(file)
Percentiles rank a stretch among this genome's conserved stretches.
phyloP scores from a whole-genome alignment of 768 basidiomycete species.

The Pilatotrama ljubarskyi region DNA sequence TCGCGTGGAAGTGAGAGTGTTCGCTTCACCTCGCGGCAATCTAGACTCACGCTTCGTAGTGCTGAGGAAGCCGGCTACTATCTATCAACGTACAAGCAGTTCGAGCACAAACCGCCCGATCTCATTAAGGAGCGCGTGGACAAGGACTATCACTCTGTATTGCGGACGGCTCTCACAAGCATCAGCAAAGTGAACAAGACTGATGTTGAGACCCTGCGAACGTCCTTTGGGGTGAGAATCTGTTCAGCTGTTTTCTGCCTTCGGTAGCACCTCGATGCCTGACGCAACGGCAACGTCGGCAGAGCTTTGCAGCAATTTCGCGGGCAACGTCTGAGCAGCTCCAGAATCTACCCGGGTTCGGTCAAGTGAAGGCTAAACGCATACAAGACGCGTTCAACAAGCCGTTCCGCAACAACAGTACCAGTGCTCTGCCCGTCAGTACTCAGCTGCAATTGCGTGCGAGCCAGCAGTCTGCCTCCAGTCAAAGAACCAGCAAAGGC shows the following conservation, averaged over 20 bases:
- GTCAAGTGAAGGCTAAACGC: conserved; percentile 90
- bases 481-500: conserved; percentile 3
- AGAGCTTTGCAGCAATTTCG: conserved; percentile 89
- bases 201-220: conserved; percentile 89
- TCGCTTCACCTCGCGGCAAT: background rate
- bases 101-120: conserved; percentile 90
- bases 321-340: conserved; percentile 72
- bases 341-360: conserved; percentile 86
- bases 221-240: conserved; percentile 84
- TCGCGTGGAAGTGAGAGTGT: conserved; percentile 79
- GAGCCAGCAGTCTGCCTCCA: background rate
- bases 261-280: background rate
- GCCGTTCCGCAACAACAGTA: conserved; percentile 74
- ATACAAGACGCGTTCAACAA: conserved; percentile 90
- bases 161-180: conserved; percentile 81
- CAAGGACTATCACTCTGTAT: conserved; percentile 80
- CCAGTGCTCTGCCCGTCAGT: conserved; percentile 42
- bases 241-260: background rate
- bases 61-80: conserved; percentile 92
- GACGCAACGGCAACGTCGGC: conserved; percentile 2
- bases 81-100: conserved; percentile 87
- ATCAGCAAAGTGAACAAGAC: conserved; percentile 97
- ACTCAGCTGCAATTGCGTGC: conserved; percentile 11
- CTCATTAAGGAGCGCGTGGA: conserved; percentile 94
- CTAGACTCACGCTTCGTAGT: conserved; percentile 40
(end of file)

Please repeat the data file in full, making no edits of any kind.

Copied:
Percentiles rank a stretch among this genome's conserved stretches.
phyloP scores from a whole-genome alignment of 768 basidiomycete species.

The Pilatotrama ljubarskyi region DNA sequence TCGCGTGGAAGTGAGAGTGTTCGCTTCACCTCGCGGCAATCTAGACTCACGCTTCGTAGTGCTGAGGAAGCCGGCTACTATCTATCAACGTACAAGCAGTTCGAGCACAAACCGCCCGATCTCATTAAGGAGCGCGTGGACAAGGACTATCACTCTGTATTGCGGACGGCTCTCACAAGCATCAGCAAAGTGAACAAGACTGATGTTGAGACCCTGCGAACGTCCTTTGGGGTGAGAATCTGTTCAGCTGTTTTCTGCCTTCGGTAGCACCTCGATGCCTGACGCAACGGCAACGTCGGCAGAGCTTTGCAGCAATTTCGCGGGCAACGTCTGAGCAGCTCCAGAATCTACCCGGGTTCGGTCAAGTGAAGGCTAAACGCATACAAGACGCGTTCAACAAGCCGTTCCGCAACAACAGTACCAGTGCTCTGCCCGTCAGTACTCAGCTGCAATTGCGTGCGAGCCAGCAGTCTGCCTCCAGTCAAAGAACCAGCAAAGGC shows the following conservation, averaged over 20 bases:
- GTCAAGTGAAGGCTAAACGC: conserved; percentile 90
- bases 481-500: conserved; percentile 3
- AGAGCTTTGCAGCAATTTCG: conserved; percentile 89
- bases 201-220: conserved; percentile 89
- TCGCTTCACCTCGCGGCAAT: background rate
- bases 101-120: conserved; percentile 90
- bases 321-340: conserved; percentile 72
- bases 341-360: conserved; percentile 86
- bases 221-240: conserved; percentile 84
- TCGCGTGGAAGTGAGAGTGT: conserved; percentile 79
- GAGCCAGCAGTCTGCCTCCA: background rate
- bases 261-280: background rate
- GCCGTTCCGCAACAACAGTA: conserved; percentile 74
- ATACAAGACGCGTTCAACAA: conserved; percentile 90
- bases 161-180: conserved; percentile 81
- CAAGGACTATCACTCTGTAT: conserved; percentile 80
- CCAGTGCTCTGCCCGTCAGT: conserved; percentile 42
- bases 241-260: background rate
- bases 61-80: conserved; percentile 92
- GACGCAACGGCAACGTCGGC: conserved; percentile 2
- bases 81-100: conserved; percentile 87
- ATCAGCAAAGTGAACAAGAC: conserved; percentile 97
- ACTCAGCTGCAATTGCGTGC: conserved; percentile 11
- CTCATTAAGGAGCGCGTGGA: conserved; percentile 94
- CTAGACTCACGCTTCGTAGT: conserved; percentile 40